“By 2007,” according to Carolan, “the average Samoan was consuming more than 44 pounds of turkey tails every year.” Perhaps not coincidentally, Samoans also have alarmingly high obesity rates of 75 percent. In an effort to stave off contributing factors, importing tails to the Islands was banned from 2007 until 2013, when it was argued that doing so violated World Trade Organization rules.

With tradition going hand-in-hand with commerce, poultry suppliers don’t really have a reason to try and change domestic consumer appetites for the tails. In preparing his research into the missing treat, Carolan says he had to search high and low before finally finding a source of tails at a Whole Foods that was about to discard them. "[You] can't expect the food to be accepted if people can't even find the piece!"

Unless the meat industry mounts a major campaign to shift American tastes, Thanksgiving will once again be filled with turkeys missing one of their juicier body parts.

Have you got a Big Question you'd like us to answer? If so, let us know by emailing us at bigquestions@mentalfloss.com.

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Big Questions
Why Do We Dive With Sharks But Not Crocodiles?
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Why do we dive with sharks but not crocodiles?

Eli Rosenberg:

The issue is the assumption that sharks' instincts are stronger and more basic.

There are a couple of reasons swimming with sharks is safer:

1. Most sharks do not like the way people taste. They expect their prey to taste a certain way, like fish/seal, and we do not taste like that. Sharks also do not like the sensation of eating people. Bigger sharks like great whites enjoy prey with a high fat-bone ratio like seals. Smaller sharks enjoy eating fish, which they can gobble in one bite. So, while they might bite us, they pretty quickly decide “That’s not for me” and swim away. There is only one shark that doesn’t really care about humans tasting icky: that shark is our good friend the tiger shark. He is one of the most dangerous species because of his nondiscriminatory taste (he’s called the garbage can of the sea)!

2. Sharks are not animals that enjoy a fight. Our big friend the great white enjoys ambushing seals. This sneak attack is why it sometimes mistakes people for seals or sea turtles. Sharks do not need to fight for food. The vast majority of sharks species are not territorial (some are, like the blacktip and bull). The ones that are territorial tend to be the more aggressive species that are more dangerous to dive with.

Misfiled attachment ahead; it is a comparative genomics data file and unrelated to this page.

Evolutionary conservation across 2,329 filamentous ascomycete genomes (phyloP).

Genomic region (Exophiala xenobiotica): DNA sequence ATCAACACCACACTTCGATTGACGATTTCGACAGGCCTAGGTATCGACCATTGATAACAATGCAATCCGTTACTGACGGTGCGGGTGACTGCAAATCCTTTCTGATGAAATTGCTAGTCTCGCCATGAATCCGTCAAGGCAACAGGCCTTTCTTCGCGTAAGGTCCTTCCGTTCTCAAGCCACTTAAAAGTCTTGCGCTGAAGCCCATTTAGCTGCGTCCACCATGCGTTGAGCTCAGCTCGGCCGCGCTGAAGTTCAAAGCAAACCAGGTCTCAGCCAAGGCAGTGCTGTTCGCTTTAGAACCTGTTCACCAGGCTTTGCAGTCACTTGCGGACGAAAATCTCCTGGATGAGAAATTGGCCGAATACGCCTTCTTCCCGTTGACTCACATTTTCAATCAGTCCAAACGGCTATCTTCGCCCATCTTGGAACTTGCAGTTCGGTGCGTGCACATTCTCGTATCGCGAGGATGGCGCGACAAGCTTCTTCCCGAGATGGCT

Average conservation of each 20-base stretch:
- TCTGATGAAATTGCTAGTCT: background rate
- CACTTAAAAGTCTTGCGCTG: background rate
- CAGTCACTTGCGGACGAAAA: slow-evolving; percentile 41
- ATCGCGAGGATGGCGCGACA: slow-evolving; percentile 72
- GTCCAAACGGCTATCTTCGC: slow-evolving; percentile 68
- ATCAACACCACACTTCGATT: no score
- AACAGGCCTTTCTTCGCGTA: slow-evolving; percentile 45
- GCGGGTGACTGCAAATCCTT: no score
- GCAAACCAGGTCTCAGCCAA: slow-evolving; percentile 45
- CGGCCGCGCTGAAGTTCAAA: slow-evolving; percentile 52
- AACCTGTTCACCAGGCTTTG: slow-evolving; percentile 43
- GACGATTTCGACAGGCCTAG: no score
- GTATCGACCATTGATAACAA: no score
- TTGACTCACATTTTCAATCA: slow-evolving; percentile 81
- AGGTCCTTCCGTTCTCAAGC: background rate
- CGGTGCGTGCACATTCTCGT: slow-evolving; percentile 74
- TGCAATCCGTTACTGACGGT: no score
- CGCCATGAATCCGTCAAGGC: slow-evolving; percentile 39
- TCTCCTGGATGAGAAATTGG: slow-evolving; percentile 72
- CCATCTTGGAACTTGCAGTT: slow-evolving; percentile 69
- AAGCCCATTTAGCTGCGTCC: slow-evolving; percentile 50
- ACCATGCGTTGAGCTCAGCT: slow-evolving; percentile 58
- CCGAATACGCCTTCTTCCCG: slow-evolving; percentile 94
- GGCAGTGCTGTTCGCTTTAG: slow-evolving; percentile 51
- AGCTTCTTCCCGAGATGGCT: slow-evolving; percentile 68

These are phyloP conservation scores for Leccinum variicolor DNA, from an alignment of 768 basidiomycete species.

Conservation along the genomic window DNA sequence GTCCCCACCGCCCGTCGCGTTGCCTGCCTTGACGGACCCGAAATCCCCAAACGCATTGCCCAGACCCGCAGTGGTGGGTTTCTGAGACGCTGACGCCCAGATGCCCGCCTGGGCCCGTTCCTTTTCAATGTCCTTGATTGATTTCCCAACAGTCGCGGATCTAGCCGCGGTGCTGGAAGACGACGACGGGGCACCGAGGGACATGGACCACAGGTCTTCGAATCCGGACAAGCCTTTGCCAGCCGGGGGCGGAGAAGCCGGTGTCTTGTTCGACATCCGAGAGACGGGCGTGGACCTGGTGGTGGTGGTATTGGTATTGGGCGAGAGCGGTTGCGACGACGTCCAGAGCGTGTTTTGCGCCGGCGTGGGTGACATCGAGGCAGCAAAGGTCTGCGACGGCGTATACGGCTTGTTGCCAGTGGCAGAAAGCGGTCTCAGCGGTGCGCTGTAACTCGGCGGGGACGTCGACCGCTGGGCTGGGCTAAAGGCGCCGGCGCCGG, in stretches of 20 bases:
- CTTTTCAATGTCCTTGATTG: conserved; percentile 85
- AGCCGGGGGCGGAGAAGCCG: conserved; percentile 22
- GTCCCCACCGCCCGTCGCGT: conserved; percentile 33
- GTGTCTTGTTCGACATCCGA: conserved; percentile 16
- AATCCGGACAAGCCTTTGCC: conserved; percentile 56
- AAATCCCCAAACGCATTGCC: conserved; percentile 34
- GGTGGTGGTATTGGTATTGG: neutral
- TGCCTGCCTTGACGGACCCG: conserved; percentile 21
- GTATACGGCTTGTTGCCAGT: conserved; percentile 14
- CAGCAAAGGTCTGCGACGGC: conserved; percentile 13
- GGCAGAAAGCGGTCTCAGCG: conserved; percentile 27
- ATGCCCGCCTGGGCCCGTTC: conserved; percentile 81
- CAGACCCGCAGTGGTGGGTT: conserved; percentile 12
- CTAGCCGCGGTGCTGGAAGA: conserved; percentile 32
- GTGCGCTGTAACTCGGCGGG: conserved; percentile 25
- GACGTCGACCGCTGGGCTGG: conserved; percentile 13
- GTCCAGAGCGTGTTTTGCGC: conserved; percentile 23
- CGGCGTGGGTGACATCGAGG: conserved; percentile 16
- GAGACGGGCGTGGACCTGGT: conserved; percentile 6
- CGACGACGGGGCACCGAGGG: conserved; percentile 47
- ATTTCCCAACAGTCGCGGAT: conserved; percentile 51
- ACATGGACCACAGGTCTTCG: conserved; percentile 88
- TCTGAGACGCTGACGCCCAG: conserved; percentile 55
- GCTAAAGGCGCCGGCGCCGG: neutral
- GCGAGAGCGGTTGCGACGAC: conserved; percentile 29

3. Sharks attacked about 81 people in 2016, according to the University of Florida. Only four were fatal. Most were surfers.

4. Meanwhile, this is the saltwater crocodile. The saltwater crocodile is not a big, fishy friend, like the shark. He is an opportunistic, aggressive, giant beast.


5. Crocodiles attack hundreds to thousands of people every single year. Depending on the species, one-third to one-half are fatal. You have a better chance of survival if you played Russian roulette.

6. The Death Roll. When a crocodile wants to kill something big, the crocodile grabs it and rolls. This drowns and disorients the victim (you). Here is a PG video of the death roll. (There is also a video on YouTube in which a man stuck his arm into an alligator’s mouth and he death rolled. You don’t want to see what happened.)

7. Remember how the shark doesn’t want to eat you or fight you? This primordial beast will eat you and enjoy it. There is a crocodile dubbed Gustave, who has allegedly killed around 300 people. (I personally believe 300 is a hyped number and the true number might be around 100, but yikes, that’s a lot). Gustave has reportedly killed people for funsies. He’s killed them and gone back to his business. So maybe they won’t even eat you.


8. Sharks are mostly predictable. Crocodiles are completely unpredictable.

9. Are you in the water or by the edge of the water? You are fair game to a crocodile.

10. Crocodiles have been known to hang out together. The friend group that murders together eats together. Basks of crocodiles have even murdered hippopotamuses, the murder river horse. Do you think you don't look like an appetizer?

11. Wow, look at this. This blacktip swims among the beautiful coral, surrounded by crystal clear waters and staggering biodiversity. I want to swim there!

Oh wow, such mud. I can’t say I feel the urge to take a dip. (Thanks to all who pointed this out!)

12. This is not swimming with the crocodiles. More like a 3D aquarium.

This post originally appeared on Quora. Click here to view.